As I was retrieving my guns, I was awakened by my son.

The end.

*****interpretation of the dream*****

First of all, be it known, that I am no stranger to dream interpretation.  I have kept a 'dream log' for fifteen years and read several books on the topic of dream interpretation.  So, interpreting my own dreams is like second nature for me.

This one had me stumped for about an hour.  Usually dreams reflect one's current situation and/or recent past.  I could not think of any trouble that I could be in at the present time.  Then, it hit me.  This dream was reflecting a problem of the not so distant past, the memory of which was spurred by a very small but related problem of the present.

I came to China in a rush.  In fact, I didn't start packing until 2 hours before I had to leave the house for the airport.  Usually, it takes me all night to pack.  I was intending to spend all night packing, but I came home drunk and passed out on the bathroom floor after puking my guts out.  Luckily, I woke up in time to pack anything at all.

So, naturally, being in haste, I forgot to pack many things.  Most importantly, I forgot to pack some important documents, such as my son's birth certificate.  I just HAD to go back and get it.  I knew I wouldn't be able to do much (for my son) without it.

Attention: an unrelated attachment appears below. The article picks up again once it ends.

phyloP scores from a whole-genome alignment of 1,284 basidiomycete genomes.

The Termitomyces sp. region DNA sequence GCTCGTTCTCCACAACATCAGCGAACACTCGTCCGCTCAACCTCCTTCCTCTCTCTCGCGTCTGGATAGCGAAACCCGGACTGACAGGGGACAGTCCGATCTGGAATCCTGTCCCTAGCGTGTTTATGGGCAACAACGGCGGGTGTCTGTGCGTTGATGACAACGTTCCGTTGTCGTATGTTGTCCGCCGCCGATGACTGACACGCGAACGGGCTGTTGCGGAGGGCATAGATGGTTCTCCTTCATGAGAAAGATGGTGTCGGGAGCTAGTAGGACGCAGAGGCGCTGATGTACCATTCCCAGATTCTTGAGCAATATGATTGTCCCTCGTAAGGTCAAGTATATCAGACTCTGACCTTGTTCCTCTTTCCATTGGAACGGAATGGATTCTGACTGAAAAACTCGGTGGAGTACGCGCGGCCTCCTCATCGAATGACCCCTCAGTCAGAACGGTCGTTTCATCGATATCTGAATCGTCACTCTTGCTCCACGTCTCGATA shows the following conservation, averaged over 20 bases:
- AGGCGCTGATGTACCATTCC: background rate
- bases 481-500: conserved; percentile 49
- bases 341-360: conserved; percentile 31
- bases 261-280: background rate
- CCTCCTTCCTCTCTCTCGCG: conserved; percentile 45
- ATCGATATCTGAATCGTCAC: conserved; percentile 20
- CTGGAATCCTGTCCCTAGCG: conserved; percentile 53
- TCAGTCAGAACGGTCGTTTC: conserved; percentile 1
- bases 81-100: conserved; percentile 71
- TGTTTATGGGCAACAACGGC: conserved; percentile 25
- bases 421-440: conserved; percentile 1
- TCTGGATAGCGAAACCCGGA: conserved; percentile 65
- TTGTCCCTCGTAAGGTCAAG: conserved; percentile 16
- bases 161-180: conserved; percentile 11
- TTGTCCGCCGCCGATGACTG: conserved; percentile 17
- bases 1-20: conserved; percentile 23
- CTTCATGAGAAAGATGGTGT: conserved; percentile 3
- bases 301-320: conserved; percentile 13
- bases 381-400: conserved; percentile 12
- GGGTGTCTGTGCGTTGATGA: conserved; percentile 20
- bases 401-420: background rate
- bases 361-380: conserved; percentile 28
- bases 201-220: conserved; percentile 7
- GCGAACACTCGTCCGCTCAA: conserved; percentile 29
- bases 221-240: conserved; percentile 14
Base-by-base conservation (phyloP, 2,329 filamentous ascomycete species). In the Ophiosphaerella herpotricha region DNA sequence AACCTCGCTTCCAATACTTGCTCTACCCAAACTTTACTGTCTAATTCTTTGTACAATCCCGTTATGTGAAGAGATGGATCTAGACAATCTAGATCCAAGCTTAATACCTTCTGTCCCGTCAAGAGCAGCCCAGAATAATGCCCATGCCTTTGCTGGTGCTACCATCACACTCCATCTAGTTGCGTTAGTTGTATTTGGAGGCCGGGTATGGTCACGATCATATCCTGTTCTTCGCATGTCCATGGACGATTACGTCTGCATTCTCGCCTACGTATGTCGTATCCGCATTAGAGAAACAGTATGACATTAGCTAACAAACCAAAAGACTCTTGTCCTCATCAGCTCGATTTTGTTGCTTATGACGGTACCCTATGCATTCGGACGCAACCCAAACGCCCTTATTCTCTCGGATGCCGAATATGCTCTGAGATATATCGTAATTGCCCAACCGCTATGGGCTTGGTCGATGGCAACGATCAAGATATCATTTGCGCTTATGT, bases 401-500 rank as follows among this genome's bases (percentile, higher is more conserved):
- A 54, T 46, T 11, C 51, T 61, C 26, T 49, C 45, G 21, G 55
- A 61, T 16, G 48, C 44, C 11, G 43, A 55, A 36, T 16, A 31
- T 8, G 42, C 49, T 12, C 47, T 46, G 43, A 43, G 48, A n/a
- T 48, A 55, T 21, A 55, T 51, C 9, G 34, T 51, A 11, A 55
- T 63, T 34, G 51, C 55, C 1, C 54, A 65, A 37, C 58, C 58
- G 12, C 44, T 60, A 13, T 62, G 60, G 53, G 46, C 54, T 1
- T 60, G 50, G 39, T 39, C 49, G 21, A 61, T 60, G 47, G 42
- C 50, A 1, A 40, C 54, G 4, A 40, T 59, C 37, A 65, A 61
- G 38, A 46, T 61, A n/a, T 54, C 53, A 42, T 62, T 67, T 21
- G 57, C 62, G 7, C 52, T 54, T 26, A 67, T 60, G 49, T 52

So, the guns (that I left behind in the dream) represent the important documents that I left behind in Korea.

The soldiers that inspected me for contraband represented the the health, security, immigration, and customs officers in Korea.

I did successfully retrieve the important documents and a lot more, including some much needed medicines that cannot be found in China.

So, the dream (although not completed) has a happy ending.


*****Fry's Day, Feb. 27, 2004*****


The food this semester is much more to my liking.  I mean every single dish is very delicious!  I have been wondering whether they got a new cook or what.  Then, today, one of my colleagues mentioned that some teachers have been complaining about the food (not I).  So, the principal (headmaster) ordered some improvements to the menu.  Cool!